ArchiWEB Explorer: Asia

Results 1 - 10 of 359

Results

ASIA House / Jorge Marsino Prado

© Juan Solano Ojasi © Juan Solano Ojasi

Read more »

Vitra Design Museum Explores the Work of Balkrishna Doshi

Indian Institute of Management, Bangalore, photo by Vinay Panjwani. Image Courtesy of Vitra Design Museum Indian Institute of Management, Bangalore, photo by Vinay Panjwani. Image Courtesy of Vitra Design Museum

The Vitra Design Museum has announced a new exhibition exploring the work of Pritzker architect Balkrishna Doshi. Titled Architecture for the People, the museum will present the first international retrospective about Balkrishna Doshi outside of Asia. The goal of the exhibition is to open Doshi’s work to a global audience and show how the architect’s work has redefined modern Indian architecture to shape a new generations of architects.

Read more »

Activators

a+t 51: Public Space Strategies - Activators
Aurora Fernández Per, Javier Mozas (Editors)
a+t architecture publishers, December 2018



Paperback | 9-1/2 x 12-1/2 inches | 120 pages | Spanish/English | ISBN: 978-8409049295 | 26.00 €

Publisher Description:
a + t magazine returns to the public realm through the STRATEGY series, which began in 2010 with the aim of highlighting and naming the strategies and actions underlying each project.

85 actions are identified within the 13 projects included in the issue. They are grouped according to: Scale of influence (Context, Site, Objects) and Type of strategy (Environmental, Socioeconomic, Aesthetic).

This new volume of the STRATEGY series, called ACTIVATORS, includes works by MVRDV, Jaja, Adept, Nendo, Vaumm, Wowhaus, and Ola, among others. They are all projects that add new dynamics to the public space through the incorporation of facilities for leisure, sports or recreational learning.
dDAB Commentary:

Designing the Modern City

Designing the Modern City: Urbanism Since 1850
Eric Mumford
Yale University Press, May 2018



Hardcover | 7 x 10 inches | 360 pages | 125 b/w illustrations | English | ISBN: 978-0300207729 | $40.00

Publisher Description:
Written with an international perspective that encourages cross-cultural comparisons, leading architectural and urban historian Eric Mumford presents a comprehensive survey of urbanism and urban design since the industrial revolution. Beginning in the second half of the 19th century, technical, social, and economic developments set cities and the world’s population on a course of massive expansion. Mumford recounts how key figures in design responded to these changing circumstances with both practicable proposals and theoretical frameworks, ultimately creating what are now mainstream ideas about how urban environments should be designed, as well as creating the field called “urbanism.” He then traces the complex outcomes of approaches that emerged in European, American, and Asian cities.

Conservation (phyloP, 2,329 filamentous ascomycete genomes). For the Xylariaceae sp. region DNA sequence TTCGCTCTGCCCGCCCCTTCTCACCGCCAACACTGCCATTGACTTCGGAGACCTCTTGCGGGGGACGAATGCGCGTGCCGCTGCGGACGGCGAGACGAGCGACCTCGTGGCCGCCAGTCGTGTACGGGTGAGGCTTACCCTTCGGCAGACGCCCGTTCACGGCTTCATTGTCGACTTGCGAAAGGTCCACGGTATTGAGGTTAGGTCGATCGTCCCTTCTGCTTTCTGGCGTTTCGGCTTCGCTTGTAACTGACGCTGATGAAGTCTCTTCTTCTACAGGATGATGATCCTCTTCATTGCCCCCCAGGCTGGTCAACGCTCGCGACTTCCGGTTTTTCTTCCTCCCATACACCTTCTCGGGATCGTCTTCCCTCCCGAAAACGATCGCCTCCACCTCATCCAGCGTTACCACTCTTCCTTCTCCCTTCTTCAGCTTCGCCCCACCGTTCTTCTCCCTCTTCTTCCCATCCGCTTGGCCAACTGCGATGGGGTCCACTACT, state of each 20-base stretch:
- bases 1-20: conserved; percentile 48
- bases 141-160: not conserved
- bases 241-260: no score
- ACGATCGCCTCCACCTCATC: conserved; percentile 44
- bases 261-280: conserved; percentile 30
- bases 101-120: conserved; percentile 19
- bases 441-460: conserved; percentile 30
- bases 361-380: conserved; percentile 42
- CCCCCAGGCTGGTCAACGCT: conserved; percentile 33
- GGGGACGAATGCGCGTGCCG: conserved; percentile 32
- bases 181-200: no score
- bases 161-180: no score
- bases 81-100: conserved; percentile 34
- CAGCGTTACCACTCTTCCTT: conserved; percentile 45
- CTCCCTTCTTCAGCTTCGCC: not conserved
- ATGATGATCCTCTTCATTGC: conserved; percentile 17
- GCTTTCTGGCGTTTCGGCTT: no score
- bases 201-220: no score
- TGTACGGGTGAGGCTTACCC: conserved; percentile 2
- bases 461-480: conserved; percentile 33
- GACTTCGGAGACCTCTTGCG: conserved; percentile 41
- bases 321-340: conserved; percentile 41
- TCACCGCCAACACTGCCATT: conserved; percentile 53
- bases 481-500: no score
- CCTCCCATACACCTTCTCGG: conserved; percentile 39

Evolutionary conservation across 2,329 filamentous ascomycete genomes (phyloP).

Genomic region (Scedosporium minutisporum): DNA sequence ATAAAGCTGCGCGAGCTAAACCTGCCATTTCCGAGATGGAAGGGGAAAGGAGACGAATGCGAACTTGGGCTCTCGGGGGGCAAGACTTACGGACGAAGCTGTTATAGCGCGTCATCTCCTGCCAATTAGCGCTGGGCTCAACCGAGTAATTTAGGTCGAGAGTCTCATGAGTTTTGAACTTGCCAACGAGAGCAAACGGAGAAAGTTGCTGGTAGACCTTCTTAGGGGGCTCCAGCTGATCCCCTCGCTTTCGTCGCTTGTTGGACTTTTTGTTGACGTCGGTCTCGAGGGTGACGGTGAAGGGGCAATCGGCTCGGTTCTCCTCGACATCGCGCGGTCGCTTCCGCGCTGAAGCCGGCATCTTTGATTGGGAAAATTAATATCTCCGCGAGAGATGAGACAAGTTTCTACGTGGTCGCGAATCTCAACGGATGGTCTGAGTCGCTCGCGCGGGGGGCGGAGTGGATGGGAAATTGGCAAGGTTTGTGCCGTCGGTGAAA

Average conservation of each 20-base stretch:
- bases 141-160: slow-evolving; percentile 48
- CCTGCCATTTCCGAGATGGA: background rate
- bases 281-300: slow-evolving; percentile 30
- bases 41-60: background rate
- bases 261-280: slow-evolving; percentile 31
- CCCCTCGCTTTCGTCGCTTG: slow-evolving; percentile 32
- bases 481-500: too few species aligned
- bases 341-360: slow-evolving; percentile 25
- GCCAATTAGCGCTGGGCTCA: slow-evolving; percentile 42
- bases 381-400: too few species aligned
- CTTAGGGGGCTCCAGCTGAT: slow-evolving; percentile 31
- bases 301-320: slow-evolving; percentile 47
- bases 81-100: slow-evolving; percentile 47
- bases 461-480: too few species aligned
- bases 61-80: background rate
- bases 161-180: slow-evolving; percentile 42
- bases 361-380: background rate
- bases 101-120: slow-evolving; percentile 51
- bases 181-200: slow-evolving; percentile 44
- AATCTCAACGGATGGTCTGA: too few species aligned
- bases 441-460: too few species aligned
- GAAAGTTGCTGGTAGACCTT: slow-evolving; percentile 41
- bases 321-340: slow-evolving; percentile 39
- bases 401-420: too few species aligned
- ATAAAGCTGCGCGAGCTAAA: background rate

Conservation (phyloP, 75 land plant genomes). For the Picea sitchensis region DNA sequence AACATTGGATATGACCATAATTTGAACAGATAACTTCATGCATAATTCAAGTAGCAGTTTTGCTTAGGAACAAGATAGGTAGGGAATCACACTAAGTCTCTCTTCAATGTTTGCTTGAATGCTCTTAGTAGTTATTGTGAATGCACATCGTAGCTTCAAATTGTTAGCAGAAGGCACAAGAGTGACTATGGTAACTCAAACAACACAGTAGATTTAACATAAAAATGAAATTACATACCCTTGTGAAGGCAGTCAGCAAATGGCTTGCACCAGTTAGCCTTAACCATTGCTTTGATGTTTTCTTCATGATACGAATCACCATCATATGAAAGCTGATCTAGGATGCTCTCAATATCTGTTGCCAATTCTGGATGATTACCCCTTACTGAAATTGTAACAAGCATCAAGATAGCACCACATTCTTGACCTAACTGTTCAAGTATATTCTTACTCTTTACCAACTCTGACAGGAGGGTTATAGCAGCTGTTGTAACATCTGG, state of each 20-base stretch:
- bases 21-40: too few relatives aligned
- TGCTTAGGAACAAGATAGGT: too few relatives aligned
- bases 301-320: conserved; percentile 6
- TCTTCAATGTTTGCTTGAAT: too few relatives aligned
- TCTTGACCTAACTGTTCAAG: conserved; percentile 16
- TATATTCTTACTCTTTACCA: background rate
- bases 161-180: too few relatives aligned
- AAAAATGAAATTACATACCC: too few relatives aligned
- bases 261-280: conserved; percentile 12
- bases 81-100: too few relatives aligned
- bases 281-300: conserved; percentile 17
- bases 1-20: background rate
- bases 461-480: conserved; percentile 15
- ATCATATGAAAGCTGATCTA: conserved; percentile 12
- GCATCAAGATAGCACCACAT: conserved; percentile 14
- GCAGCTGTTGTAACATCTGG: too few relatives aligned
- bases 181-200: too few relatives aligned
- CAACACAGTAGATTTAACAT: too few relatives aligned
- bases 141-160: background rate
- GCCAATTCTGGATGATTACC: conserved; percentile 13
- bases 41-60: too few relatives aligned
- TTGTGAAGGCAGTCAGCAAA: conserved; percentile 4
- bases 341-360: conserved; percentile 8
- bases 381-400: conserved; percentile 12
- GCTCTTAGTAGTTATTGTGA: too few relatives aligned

The Environmental Cost of Cement, and What to Do About It

Sesc Pompeia / Lina Bo Bardi. Image © Fernando Pires Sesc Pompeia / Lina Bo Bardi. Image © Fernando Pires

For thousands of years, concrete has been a foundation of the built environment: the most widely used man-made material on the planet. However, as architects, and the public alike, sharpen their focus on the causes and effects of climate change, the environmental damage caused by cement has become a subject of unease.

As exhibited in a recent in-depth article by Lucy Rodgers for BBC News, cement is the source of about 8% of global CO2 emissions. The piece was written off the back of the UN’s COP24 climate change conference in Poland and found that in order to meet the requirements of the 2015 Paris Climate Agreement, annual cement emissions must fall by 16% by 2030.

If the cement industry were a country, it would be the third largest emitter in the world – behind China and the US. It contributes more CO2 than aviation fuel (2.5%) and is not far behind the global agriculture business. (12%).
-Lucy Rodgers, BBC News

11 Architecture Biennials to Pay Attention to in 2019

Venice captured all architects' hearts and minds last year, but 2019 —a Venice-less year— will be still a year full of biennials and festivals around the world (many of which we're proud to be official partners of). The excitement is already building. 

From Chicago's new approaches to the traditional practices to Shenzhen's future technology prospect; from Oslo's degrowth agenda to Brazil's focus on everyday architecture, it's time to start saving dates for the following biennials around the world!

China: Bi-City Shenzhen Biennale of Urbanism / Architecture (2019 UABB)
Late 2019 — (Boreal) Spring 2020

What Can You Find in This 24.9-Billion-Pixel Panoramic Photo of Shanghai?

[ By SA Rogers in Art & Photography & Video. ]

Commissioned by the Shanghai government, this 24.9-billion-pixel panoramic photograph captures an incredible amount of detail, and it’s easy to lose hours zooming in on every individual scene. Taken from the top of a skyscraper, the photo aims to “show China’s economic take off to the world,” both in terms of what can be spotted in the image and the technical prowess required to produce it.

15 Reasons why 2018 was a Record-Breaking Year for Tall Buildings

Shenzhen Energy Mansion / BIG. Image © Laurian Ghinitoiu Shenzhen Energy Mansion / BIG. Image © Laurian Ghinitoiu

The CTBUH has released its Year in Review, charting the year’s tall building developments around the world. 2018 saw a record-breaking 18 supertall buildings (over 300 meters tall) built across the world, and 143 buildings of over 200 meters in height completed.

To quantify the extent to which architecture reached to the sky throughout the year, the CTBUH estimate that if each tall building completed in 2018 was laid end to end, it would exceed the entire length of the island of Manhattan; some 13 miles (21.6 kilometers).